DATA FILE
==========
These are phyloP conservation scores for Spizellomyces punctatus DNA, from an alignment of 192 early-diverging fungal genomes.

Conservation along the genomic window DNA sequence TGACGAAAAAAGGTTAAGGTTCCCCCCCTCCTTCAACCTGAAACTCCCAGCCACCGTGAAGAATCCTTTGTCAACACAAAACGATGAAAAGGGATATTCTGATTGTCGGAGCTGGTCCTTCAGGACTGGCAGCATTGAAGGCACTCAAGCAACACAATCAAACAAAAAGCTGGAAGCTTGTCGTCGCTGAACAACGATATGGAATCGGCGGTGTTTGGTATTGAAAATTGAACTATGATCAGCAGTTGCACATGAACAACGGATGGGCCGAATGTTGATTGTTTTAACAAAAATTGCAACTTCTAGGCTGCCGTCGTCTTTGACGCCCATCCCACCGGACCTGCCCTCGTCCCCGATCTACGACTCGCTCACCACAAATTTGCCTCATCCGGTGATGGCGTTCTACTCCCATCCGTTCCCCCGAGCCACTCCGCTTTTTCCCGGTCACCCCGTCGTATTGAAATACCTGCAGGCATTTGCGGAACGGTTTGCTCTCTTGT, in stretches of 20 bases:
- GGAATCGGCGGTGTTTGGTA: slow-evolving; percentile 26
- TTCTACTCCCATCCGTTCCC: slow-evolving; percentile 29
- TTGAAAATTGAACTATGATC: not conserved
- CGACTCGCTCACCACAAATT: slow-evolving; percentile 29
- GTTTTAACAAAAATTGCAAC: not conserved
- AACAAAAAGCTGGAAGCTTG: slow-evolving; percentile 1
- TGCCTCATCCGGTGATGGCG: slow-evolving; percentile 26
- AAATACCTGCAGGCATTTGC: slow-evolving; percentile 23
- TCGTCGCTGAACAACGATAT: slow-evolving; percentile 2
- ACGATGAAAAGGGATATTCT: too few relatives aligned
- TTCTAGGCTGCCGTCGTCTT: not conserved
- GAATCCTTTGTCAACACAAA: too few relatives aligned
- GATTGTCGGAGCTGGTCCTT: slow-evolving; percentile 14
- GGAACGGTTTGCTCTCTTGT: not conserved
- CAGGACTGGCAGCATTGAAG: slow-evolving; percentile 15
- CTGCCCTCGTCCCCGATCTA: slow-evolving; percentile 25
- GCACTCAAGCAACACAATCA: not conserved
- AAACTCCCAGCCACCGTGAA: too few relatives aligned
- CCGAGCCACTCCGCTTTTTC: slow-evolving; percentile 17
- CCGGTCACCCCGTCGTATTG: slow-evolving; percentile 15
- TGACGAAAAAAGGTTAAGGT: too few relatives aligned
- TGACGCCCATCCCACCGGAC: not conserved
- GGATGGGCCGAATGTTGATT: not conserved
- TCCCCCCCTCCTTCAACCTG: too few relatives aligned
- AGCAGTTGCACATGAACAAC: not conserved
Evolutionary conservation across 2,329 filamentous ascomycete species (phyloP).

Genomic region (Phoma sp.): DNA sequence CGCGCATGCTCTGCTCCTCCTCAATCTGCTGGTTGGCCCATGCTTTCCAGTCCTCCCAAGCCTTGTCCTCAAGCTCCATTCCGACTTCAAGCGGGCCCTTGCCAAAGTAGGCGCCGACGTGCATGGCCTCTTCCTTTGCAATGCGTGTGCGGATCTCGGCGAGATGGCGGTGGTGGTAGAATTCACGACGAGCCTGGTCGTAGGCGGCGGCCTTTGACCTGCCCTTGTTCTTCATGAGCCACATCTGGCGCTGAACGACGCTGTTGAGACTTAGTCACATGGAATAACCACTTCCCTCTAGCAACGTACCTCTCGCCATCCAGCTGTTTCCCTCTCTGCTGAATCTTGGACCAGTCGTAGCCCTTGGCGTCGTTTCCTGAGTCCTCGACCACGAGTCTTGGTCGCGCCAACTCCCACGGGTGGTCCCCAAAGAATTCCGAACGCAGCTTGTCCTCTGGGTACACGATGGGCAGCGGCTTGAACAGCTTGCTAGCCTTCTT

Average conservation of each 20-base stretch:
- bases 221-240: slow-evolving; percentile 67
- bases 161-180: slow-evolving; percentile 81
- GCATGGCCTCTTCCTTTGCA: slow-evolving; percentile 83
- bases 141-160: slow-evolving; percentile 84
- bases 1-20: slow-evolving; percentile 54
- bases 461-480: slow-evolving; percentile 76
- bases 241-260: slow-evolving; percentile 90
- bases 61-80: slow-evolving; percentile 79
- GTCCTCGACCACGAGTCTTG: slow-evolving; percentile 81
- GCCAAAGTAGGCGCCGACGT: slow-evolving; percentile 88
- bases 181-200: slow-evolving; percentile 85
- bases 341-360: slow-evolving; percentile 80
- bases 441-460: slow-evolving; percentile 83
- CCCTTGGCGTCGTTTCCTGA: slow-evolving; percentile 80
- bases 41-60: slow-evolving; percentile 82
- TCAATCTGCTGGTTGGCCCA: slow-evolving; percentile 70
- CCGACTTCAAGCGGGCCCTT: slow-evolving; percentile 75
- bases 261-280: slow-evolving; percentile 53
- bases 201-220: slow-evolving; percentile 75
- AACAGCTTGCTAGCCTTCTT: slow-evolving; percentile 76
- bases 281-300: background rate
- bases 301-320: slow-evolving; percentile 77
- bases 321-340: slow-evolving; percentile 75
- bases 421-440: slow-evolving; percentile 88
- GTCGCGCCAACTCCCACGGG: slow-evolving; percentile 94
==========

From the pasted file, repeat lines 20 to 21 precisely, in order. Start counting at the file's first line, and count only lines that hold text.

- AAACTCCCAGCCACCGTGAA: too few relatives aligned
- CCGAGCCACTCCGCTTTTTC: slow-evolving; percentile 17